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Update: This Is What Happens in Los Angeles When a Pedestrian Gets Hit By a Car

March 10, 2020—I stood in shock, under the fluorescent glow of a strip mall on a busy corner in Historic Filipinotown. “Get off me!” An elderly man screamed a few feet in front of me—after a silver BMW with a busted headlight blindly reversed out of a parking spot—pinning the man to the ground.

“Get the f*ck off me!” The man pleaded again, before the driver inched forward, freeing him from the underbelly of his car.

After initially getting out to help the victim, within minutes the driver was back in his BMW fleeing down Beverly Boulevard. When the Los Angeles Fire Department arrived the injured man screamed in pain as the paramedics cut off his pants. “Did he get pinned to the ground or did his foot just get run over?” One of the firefighters asked me while paramedics attended to the victim.

The agonizing cries continued as the man was loaded into an ambulance and driven to a hospital—days before the mayor ordered the city to shelter at home—while most of his belongings were left in the parking lot. I gave the LAPD the drivers’ license plate number and told them what happened. They gave me the number to the central traffic division to follow up.

When you get hit by a car in Los Angeles, the cops don’t just jump in their cars and chase after the bad guys. If you’re lucky enough to survive, you wait.

The following day I called the Central Traffic Division. The officer I spoke to had no knowledge of a hit and run in Historic Filipinotown the night before and said they were still working on cases from January. They told me it could take weeks before the case hit their desk. When it did, they would run the license plate number and make contact with the registered owner of the BMW and witnesses.

I didn’t hear from anybody for weeks. Meanwhile the sound of the man screaming haunted me. Every time I crossed the street I was reminded of the dangers of being a pedestrian or cyclist in Los Angeles. There are hundreds of hit and runs each year involving pedestrians across the city and many more that go unreported.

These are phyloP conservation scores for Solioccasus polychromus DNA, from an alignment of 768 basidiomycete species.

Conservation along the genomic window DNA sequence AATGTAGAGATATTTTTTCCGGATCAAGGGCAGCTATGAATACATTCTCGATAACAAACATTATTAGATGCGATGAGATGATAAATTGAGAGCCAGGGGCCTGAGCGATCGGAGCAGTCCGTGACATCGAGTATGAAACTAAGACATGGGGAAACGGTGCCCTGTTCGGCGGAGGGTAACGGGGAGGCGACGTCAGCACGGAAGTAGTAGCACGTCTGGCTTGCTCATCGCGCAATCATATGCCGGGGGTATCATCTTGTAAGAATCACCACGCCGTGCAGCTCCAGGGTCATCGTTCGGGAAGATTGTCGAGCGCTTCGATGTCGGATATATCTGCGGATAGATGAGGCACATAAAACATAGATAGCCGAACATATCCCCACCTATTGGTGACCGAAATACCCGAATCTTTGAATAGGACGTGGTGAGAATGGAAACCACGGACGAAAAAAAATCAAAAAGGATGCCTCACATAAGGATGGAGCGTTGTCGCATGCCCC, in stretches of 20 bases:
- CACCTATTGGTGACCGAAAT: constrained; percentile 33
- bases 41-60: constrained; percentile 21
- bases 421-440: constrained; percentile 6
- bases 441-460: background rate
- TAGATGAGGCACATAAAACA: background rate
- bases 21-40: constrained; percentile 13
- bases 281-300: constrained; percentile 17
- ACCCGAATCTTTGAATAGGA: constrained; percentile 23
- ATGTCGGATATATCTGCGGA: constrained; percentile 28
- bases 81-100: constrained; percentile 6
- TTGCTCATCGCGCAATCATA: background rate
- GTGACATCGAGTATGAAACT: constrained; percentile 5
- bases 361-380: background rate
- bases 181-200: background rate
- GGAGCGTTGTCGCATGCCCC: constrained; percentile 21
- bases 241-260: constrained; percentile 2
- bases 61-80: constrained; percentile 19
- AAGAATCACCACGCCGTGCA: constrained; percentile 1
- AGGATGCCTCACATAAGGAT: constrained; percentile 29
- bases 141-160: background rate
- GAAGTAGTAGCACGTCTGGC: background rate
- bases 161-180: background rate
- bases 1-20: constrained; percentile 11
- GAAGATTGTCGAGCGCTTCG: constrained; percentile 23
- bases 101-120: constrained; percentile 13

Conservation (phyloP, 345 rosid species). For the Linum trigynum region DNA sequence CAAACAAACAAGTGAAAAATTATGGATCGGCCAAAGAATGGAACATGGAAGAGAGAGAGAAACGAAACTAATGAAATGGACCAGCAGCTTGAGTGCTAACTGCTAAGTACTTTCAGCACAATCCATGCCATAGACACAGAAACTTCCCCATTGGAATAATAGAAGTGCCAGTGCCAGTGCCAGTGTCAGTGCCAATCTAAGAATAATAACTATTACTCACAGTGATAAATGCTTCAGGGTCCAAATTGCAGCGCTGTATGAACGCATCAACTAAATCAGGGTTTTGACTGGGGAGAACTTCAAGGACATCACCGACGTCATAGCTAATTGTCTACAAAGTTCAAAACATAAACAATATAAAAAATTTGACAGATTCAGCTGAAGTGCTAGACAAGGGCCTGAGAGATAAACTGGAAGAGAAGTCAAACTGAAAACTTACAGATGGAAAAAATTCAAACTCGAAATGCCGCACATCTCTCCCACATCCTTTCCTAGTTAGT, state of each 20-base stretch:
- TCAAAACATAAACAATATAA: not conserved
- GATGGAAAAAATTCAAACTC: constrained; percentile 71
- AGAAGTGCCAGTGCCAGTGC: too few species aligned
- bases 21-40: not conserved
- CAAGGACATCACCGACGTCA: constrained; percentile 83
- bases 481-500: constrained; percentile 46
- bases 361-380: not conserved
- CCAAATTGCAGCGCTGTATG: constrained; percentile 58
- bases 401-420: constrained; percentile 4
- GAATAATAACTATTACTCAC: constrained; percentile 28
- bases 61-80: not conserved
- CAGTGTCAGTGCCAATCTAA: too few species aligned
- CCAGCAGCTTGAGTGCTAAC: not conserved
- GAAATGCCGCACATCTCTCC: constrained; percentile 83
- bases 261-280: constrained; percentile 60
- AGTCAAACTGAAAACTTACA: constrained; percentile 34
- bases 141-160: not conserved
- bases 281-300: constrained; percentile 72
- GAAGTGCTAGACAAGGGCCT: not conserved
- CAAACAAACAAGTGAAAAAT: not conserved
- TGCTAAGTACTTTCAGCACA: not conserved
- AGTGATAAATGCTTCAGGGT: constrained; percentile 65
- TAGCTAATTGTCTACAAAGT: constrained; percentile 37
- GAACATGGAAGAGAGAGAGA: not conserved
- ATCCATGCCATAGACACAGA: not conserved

A week later I heard of another unhoused man that was run over by a car near Echo Park Lake. The man survived but sustained serious injuries. “He was all bloody,” described the person that told me about the hit and run.

A couple of weeks after that, I witnessed a second hit and run while I was walking my dog. A driver lost control of a beat-up sedan half a block ahead of me and reversed into a parked car directly across from my apartment, narrowly missing a pedestrian. The driver tossed a 16-ounce can of flavored malt liquor out of the passenger window before forcing their misaligned tires west on Beverly Boulevard.

Two weeks after the incident in front of the liquor store, I got an early morning phone call from Detective La Fleur of the Central Traffic Division. La Fleur told me the victim broke his leg, which made the hit and run a felony. “Unfortunately he appears to be homeless so I don’t have an address or even a phone number for him at this point.”

When you get hit by a car in Los Angeles, the cops don’t just jump in their cars and chase after the bad guys, if you’re lucky enough to survive, you wait.

None of the cops or firefighters that responded to the hit and run got a name out of the victim. “It’s pretty complicated to get [their name] from the hospital. Generally, unless they’re a suspect we can’t get that information,” said La Fleur. “Unfortunately these things take a while. They don’t happen quickly.” 

I returned to the parking lot where the man was hit often to pick up essential supplies from the liquor store. My friend Rubal, one of the managers of the store had been inundated with business ever since the coronavirus hit. The man who got hit was also a regular customer at the liquor store so I asked Rubal to keep an eye out for him.

Nearly a month after the hit and run, I stopped by the store one day and when I walked in Rubal pointed to a man outside in a wheelchair. “I had the most miserable time,” 67-year-old Lionel Morales said in his unmistakable raspy drawl when we reconnected. Confined to mostly a wheelchair at the time, Morales was a shadow of the man I saw in March, after spending almost a month in and out of care.

We spoke just a few steps away from where he was run over, again under that familiar fluorescent glow.